Does Frontline cause seizures in dogs? Tips and Tricks

Which medicines are covered in the warning?

Bravecto, Credelio, Nexgard, and Simparica are the FDA-approved drugs in the isoxazoline class. Those are the only drugs included in this warning. All of these medications are chewable tablets; folks who rely on spot-on pesticides such as Frontline or Advantage are 100 percent in the clear. There are also several brands of tablets that are not in the isoxazoline class, and therefore not included in this warning. Don’t assume this warning automatically means your pet is at risk, especially if they haven’t taken the four drugs listed above.

The alert comes after routine data collection revealed that some pets given isoxazoline class treatments “have experienced adverse events,” the FDA says.

The majority of the affected products are sold as flavored chews, NBC News reports. The labels of such products already include information about the risk of neurological side effects, the network reports.

Dogs and cats treated with certain flea and tick products might be at an increased risk for neurologic events including seizures, the U.S. Food and Drug Administration said Thursday.

Although most pets have not had adverse reactions with the treatments, some have had seizures without a prior history, the FDA said in a fact sheet for pet owners.

The treatments will soon “include new label information to highlight neurologic events because these events were seen consistently across the isoxazoline class of products,” the FDA says.

What does this warning actually mean?

The FDA’s warning does not mean your pet is going to have a seizure, even if they’re taking these drugs. According to the FDA, most dogs and cats do not have adverse reactions to isoxazoline. They “can and have been safely used in the majority of dogs and cats,” according to the agency’s statement. But because there have been reports of muscle tremors, ataxia (the loss of control of bodily movements), and seizures even in animals with no prior history of such problems, the agency will have manufacturers include warnings of these potential side-effects on drug packaging.

Seizures in Dogs – Causes, Diagnosis and Treatment | Southeast Veterinary Neurology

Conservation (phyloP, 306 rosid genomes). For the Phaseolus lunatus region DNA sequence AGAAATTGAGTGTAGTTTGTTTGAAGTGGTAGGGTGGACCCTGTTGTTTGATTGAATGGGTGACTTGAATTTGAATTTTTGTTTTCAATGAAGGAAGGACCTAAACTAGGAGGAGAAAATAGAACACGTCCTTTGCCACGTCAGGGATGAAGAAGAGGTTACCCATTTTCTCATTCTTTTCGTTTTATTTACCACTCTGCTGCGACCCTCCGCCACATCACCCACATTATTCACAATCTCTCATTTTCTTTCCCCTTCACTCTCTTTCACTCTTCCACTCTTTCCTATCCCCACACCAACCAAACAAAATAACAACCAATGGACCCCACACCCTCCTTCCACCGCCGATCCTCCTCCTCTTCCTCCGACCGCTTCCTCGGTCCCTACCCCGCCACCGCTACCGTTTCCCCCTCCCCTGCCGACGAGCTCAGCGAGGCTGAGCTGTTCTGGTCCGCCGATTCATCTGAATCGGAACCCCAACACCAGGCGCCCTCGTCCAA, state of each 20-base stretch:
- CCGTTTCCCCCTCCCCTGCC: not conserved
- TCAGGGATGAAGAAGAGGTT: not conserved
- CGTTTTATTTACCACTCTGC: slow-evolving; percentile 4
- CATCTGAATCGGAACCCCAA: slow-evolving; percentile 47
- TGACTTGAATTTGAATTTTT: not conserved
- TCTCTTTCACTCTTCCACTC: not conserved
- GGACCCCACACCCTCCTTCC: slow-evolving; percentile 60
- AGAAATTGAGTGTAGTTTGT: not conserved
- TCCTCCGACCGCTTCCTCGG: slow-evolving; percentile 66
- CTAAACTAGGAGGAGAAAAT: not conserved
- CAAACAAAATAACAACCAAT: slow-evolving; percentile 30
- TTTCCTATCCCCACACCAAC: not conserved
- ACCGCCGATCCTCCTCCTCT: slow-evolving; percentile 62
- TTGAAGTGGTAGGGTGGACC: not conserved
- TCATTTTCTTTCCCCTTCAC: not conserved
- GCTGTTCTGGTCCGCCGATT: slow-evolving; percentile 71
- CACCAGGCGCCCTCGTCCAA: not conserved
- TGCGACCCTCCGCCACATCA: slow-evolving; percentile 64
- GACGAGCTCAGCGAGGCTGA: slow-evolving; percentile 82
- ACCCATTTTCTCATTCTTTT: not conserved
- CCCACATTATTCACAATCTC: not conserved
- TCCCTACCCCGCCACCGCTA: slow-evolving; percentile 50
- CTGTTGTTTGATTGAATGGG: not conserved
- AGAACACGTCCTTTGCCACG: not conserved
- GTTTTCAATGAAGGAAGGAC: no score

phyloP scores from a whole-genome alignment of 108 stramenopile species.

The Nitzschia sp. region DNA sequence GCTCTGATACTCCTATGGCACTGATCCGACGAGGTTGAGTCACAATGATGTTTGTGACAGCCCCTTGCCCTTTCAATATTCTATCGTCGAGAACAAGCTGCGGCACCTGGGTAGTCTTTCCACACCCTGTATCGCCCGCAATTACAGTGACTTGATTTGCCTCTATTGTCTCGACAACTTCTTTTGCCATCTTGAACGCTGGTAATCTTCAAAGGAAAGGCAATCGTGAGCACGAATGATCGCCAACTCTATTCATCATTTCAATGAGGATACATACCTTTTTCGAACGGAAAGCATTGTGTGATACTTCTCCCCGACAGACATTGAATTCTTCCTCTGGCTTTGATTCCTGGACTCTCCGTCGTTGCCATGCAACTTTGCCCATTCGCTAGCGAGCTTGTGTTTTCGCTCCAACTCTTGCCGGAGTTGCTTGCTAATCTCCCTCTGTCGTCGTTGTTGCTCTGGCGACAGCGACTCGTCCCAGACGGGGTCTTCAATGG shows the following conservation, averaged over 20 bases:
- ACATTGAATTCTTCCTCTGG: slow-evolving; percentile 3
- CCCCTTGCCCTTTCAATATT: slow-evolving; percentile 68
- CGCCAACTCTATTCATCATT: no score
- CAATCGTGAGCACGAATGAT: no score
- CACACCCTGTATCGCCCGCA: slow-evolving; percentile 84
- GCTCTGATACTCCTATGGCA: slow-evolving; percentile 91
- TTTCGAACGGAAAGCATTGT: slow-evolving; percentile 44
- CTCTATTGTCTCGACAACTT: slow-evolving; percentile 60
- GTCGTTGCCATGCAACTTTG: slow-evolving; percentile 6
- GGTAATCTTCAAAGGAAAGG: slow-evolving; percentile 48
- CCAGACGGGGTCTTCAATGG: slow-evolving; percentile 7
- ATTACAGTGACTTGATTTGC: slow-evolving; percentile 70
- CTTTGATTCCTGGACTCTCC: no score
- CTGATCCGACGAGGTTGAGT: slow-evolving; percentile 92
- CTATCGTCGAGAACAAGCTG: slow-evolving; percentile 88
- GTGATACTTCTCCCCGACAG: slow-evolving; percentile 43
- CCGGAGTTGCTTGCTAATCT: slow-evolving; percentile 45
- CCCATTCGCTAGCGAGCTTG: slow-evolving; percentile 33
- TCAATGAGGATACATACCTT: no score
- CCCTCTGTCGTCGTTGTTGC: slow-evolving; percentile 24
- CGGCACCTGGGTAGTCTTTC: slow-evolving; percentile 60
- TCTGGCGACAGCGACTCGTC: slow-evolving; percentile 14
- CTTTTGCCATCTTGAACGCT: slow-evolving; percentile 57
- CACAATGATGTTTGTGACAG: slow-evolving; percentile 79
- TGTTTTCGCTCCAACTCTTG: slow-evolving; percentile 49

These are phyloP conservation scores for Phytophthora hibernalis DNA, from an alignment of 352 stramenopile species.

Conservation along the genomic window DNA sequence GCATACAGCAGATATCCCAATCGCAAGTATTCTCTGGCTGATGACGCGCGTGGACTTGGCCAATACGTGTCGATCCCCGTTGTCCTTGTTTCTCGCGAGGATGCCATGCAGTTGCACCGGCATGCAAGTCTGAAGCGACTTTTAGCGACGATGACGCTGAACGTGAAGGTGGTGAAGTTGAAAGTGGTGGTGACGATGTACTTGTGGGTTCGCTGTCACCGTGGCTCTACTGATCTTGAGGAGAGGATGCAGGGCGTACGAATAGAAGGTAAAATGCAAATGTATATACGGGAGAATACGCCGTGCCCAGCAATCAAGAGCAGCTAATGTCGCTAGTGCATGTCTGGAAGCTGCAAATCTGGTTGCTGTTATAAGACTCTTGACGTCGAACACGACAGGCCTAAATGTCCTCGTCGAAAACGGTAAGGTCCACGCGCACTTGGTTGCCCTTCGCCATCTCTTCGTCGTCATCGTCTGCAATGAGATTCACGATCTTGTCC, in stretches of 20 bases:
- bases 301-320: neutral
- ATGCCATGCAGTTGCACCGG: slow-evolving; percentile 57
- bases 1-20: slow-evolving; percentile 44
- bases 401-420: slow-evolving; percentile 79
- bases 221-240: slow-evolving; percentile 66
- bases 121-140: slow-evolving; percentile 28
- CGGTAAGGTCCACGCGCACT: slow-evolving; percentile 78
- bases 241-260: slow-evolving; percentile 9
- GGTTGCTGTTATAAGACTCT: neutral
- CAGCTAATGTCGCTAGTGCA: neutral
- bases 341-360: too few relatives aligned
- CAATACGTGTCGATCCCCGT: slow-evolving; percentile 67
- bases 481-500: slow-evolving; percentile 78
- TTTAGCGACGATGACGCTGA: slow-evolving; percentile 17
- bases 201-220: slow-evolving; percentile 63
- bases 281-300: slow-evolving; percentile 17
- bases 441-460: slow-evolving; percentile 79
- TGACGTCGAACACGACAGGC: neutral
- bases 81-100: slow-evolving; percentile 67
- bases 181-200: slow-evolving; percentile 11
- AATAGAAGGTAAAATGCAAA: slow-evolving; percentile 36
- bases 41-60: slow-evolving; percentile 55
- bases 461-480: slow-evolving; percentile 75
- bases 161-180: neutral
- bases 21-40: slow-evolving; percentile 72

Four flea and tick products may cause seizures, tremors, and lost coordination in some cats and dogs.

Food and Drug Administration officials have received thousands of reports of adverse events connected with three products—Bravecto, Nexgard, and Simparica—containing drugs in the isoxazoline class. The agency approved a fourth product, Credelio, containing a drug in the class this year.

“The FDA is working with manufacturers of isoxazoline products to include new label information to highlight neurologic events because these events were seen consistently across the isoxazoline class of products,” a Sept. 20 announcement states.

The agency has approved all four products since 2013 for treatment and prevention of flea infestations and treatment and control of tick infestations. They are safe and effective for most pets, but veterinarians should use patient medical histories to decide whether isoxazoline-class drugs are appropriate, the announcement states.

Siobhan DeLancey, who is a spokeswoman for the FDA Center for Veterinary Medicine, said the agency has received about 5,400 reports of adverse events connected with the drugs.

She provided a statement that said agency officials are seeing reports of neurologic events at similar rates across the isoxazoline product class, when those reports are compared with sales data. But the agency is unable to compare among products because its impossible to know how many of the doses sold have been administered.

Researchers who conducted preapproval studies saw some of the neurologic signs, and some of the product labels already note that potential, DeLancey said. In the reports of adverse events since approval, some animals developed seizures with no known history of them.

Most of the reports involve dogs, but whether the risk is higher in dogs or cats is unknown. Only one of the products—Bravecto—is approved for use in cats.

FDA reports that summarize evidence used toward approval of the four products include descriptions of seizures, tremors, ataxia, and lethargy among a small number of dogs and ataxia in a few cats involved in clinical trials. Results of one trial for Simparica involving a small number of 8-week-old puppies, for example, indicated that those that received higher doses were more likely to have neurologic signs.